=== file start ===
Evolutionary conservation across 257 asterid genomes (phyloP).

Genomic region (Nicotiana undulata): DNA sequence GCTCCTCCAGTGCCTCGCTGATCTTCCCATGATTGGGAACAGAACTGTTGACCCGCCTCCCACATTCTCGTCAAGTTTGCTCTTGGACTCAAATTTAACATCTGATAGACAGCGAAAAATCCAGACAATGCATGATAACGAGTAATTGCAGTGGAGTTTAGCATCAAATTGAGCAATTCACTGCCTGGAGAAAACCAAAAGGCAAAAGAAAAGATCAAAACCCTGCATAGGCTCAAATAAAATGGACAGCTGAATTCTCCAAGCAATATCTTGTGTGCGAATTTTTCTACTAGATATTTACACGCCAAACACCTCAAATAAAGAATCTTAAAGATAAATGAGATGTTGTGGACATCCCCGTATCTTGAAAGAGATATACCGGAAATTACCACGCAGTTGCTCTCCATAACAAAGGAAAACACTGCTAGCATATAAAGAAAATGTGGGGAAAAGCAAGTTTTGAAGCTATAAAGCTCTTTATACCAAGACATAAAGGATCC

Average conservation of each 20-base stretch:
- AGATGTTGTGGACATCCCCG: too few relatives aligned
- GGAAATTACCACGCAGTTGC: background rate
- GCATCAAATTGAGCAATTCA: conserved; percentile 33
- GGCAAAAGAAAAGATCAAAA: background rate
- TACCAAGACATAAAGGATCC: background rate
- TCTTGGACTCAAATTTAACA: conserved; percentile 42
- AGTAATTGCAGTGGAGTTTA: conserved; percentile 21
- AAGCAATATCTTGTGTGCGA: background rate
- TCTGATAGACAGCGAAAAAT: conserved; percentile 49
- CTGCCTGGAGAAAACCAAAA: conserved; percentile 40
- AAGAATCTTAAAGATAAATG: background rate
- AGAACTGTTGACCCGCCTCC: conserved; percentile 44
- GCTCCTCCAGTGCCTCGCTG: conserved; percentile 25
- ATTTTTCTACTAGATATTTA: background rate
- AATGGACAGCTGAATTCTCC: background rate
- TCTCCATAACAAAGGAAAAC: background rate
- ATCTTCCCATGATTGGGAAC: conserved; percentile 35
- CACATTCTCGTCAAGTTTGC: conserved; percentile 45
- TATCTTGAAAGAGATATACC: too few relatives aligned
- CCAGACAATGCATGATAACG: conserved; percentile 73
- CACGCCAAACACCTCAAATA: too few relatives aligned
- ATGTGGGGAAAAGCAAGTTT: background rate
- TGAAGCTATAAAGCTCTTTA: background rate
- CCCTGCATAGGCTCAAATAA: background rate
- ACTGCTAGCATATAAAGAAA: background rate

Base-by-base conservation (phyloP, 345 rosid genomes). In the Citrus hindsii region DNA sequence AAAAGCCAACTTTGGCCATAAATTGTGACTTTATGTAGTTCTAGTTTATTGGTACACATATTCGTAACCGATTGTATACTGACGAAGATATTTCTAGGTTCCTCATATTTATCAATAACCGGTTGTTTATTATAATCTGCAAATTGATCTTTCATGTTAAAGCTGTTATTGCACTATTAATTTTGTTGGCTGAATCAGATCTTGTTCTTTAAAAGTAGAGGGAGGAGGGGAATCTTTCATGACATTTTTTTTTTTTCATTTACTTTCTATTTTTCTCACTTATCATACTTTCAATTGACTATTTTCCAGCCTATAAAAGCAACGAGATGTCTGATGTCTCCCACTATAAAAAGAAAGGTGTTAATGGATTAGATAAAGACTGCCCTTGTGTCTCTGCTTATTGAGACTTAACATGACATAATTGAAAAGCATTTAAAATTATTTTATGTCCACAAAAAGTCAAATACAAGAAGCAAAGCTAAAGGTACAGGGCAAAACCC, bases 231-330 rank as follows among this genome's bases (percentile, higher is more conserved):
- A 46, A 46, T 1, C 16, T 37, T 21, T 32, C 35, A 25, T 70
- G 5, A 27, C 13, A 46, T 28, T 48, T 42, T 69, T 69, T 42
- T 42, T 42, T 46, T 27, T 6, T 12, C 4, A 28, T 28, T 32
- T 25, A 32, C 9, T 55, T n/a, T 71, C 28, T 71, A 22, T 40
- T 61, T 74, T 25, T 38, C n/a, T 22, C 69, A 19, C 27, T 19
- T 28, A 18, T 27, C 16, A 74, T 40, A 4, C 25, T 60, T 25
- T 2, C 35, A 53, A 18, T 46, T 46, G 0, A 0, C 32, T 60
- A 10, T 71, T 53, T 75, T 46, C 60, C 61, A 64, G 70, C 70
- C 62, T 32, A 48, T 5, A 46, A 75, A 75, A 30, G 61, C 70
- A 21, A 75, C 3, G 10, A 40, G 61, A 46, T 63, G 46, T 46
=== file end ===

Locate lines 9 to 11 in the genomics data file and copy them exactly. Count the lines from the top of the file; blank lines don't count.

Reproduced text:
- TCTTGGACTCAAATTTAACA: conserved; percentile 42
- AGTAATTGCAGTGGAGTTTA: conserved; percentile 21
- AAGCAATATCTTGTGTGCGA: background rate